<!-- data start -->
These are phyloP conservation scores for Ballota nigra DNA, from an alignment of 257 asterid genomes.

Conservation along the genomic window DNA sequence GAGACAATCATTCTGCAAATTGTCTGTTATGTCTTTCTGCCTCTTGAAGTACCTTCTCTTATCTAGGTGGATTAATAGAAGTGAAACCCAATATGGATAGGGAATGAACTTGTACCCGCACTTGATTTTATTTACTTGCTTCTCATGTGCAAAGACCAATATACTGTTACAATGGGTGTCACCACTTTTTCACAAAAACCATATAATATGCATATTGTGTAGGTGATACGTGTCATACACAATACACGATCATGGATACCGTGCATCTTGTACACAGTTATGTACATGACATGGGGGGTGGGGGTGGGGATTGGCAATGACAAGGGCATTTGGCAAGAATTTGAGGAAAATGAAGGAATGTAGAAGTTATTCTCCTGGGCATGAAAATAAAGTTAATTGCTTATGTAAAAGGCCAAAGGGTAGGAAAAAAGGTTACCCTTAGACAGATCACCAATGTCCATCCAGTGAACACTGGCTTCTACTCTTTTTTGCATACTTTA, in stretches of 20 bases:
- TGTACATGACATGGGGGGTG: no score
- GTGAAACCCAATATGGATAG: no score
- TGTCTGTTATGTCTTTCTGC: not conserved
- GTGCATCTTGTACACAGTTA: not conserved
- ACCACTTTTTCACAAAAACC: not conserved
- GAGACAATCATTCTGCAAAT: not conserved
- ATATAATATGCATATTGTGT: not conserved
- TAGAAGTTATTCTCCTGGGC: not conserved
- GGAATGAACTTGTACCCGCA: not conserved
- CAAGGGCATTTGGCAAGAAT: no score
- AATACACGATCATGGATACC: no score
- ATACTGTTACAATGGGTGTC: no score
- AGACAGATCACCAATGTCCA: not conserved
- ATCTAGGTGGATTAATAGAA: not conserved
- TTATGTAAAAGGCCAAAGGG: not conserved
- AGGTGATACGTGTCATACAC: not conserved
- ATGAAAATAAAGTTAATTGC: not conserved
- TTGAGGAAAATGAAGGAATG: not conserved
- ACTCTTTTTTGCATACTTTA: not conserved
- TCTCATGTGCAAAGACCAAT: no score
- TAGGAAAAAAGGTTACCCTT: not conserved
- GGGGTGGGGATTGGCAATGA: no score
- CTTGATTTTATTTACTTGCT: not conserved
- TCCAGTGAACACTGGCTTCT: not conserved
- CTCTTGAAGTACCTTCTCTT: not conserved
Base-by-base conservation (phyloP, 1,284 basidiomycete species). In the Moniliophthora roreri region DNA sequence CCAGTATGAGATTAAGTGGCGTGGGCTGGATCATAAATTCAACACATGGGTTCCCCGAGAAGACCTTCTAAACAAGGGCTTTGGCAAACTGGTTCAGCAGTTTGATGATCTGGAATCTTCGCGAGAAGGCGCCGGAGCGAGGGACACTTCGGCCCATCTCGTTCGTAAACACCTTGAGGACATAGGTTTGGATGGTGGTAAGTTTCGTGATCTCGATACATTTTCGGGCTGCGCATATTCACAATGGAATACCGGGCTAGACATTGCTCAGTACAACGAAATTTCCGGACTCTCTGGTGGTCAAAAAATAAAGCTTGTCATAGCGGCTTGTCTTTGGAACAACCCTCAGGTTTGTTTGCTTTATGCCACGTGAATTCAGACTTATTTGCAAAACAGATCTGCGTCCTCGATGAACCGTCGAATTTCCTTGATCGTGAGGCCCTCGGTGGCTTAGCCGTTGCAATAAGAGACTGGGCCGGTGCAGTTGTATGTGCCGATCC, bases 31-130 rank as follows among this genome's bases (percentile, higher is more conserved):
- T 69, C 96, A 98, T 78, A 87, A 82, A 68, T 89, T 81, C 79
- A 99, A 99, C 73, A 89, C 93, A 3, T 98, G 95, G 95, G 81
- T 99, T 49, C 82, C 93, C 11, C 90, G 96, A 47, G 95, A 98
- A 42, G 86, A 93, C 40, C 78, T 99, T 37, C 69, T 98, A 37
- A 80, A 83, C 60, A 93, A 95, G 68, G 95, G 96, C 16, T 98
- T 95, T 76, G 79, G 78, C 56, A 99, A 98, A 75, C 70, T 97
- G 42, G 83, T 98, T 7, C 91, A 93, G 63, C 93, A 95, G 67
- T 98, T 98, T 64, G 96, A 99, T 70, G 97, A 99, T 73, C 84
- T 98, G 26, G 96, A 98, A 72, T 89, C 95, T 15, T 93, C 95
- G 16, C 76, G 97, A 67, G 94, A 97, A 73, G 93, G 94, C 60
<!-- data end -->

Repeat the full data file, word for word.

These are phyloP conservation scores for Ballota nigra DNA, from an alignment of 257 asterid genomes.

Conservation along the genomic window DNA sequence GAGACAATCATTCTGCAAATTGTCTGTTATGTCTTTCTGCCTCTTGAAGTACCTTCTCTTATCTAGGTGGATTAATAGAAGTGAAACCCAATATGGATAGGGAATGAACTTGTACCCGCACTTGATTTTATTTACTTGCTTCTCATGTGCAAAGACCAATATACTGTTACAATGGGTGTCACCACTTTTTCACAAAAACCATATAATATGCATATTGTGTAGGTGATACGTGTCATACACAATACACGATCATGGATACCGTGCATCTTGTACACAGTTATGTACATGACATGGGGGGTGGGGGTGGGGATTGGCAATGACAAGGGCATTTGGCAAGAATTTGAGGAAAATGAAGGAATGTAGAAGTTATTCTCCTGGGCATGAAAATAAAGTTAATTGCTTATGTAAAAGGCCAAAGGGTAGGAAAAAAGGTTACCCTTAGACAGATCACCAATGTCCATCCAGTGAACACTGGCTTCTACTCTTTTTTGCATACTTTA, in stretches of 20 bases:
- TGTACATGACATGGGGGGTG: no score
- GTGAAACCCAATATGGATAG: no score
- TGTCTGTTATGTCTTTCTGC: not conserved
- GTGCATCTTGTACACAGTTA: not conserved
- ACCACTTTTTCACAAAAACC: not conserved
- GAGACAATCATTCTGCAAAT: not conserved
- ATATAATATGCATATTGTGT: not conserved
- TAGAAGTTATTCTCCTGGGC: not conserved
- GGAATGAACTTGTACCCGCA: not conserved
- CAAGGGCATTTGGCAAGAAT: no score
- AATACACGATCATGGATACC: no score
- ATACTGTTACAATGGGTGTC: no score
- AGACAGATCACCAATGTCCA: not conserved
- ATCTAGGTGGATTAATAGAA: not conserved
- TTATGTAAAAGGCCAAAGGG: not conserved
- AGGTGATACGTGTCATACAC: not conserved
- ATGAAAATAAAGTTAATTGC: not conserved
- TTGAGGAAAATGAAGGAATG: not conserved
- ACTCTTTTTTGCATACTTTA: not conserved
- TCTCATGTGCAAAGACCAAT: no score
- TAGGAAAAAAGGTTACCCTT: not conserved
- GGGGTGGGGATTGGCAATGA: no score
- CTTGATTTTATTTACTTGCT: not conserved
- TCCAGTGAACACTGGCTTCT: not conserved
- CTCTTGAAGTACCTTCTCTT: not conserved
Base-by-base conservation (phyloP, 1,284 basidiomycete species). In the Moniliophthora roreri region DNA sequence CCAGTATGAGATTAAGTGGCGTGGGCTGGATCATAAATTCAACACATGGGTTCCCCGAGAAGACCTTCTAAACAAGGGCTTTGGCAAACTGGTTCAGCAGTTTGATGATCTGGAATCTTCGCGAGAAGGCGCCGGAGCGAGGGACACTTCGGCCCATCTCGTTCGTAAACACCTTGAGGACATAGGTTTGGATGGTGGTAAGTTTCGTGATCTCGATACATTTTCGGGCTGCGCATATTCACAATGGAATACCGGGCTAGACATTGCTCAGTACAACGAAATTTCCGGACTCTCTGGTGGTCAAAAAATAAAGCTTGTCATAGCGGCTTGTCTTTGGAACAACCCTCAGGTTTGTTTGCTTTATGCCACGTGAATTCAGACTTATTTGCAAAACAGATCTGCGTCCTCGATGAACCGTCGAATTTCCTTGATCGTGAGGCCCTCGGTGGCTTAGCCGTTGCAATAAGAGACTGGGCCGGTGCAGTTGTATGTGCCGATCC, bases 31-130 rank as follows among this genome's bases (percentile, higher is more conserved):
- T 69, C 96, A 98, T 78, A 87, A 82, A 68, T 89, T 81, C 79
- A 99, A 99, C 73, A 89, C 93, A 3, T 98, G 95, G 95, G 81
- T 99, T 49, C 82, C 93, C 11, C 90, G 96, A 47, G 95, A 98
- A 42, G 86, A 93, C 40, C 78, T 99, T 37, C 69, T 98, A 37
- A 80, A 83, C 60, A 93, A 95, G 68, G 95, G 96, C 16, T 98
- T 95, T 76, G 79, G 78, C 56, A 99, A 98, A 75, C 70, T 97
- G 42, G 83, T 98, T 7, C 91, A 93, G 63, C 93, A 95, G 67
- T 98, T 98, T 64, G 96, A 99, T 70, G 97, A 99, T 73, C 84
- T 98, G 26, G 96, A 98, A 72, T 89, C 95, T 15, T 93, C 95
- G 16, C 76, G 97, A 67, G 94, A 97, A 73, G 93, G 94, C 60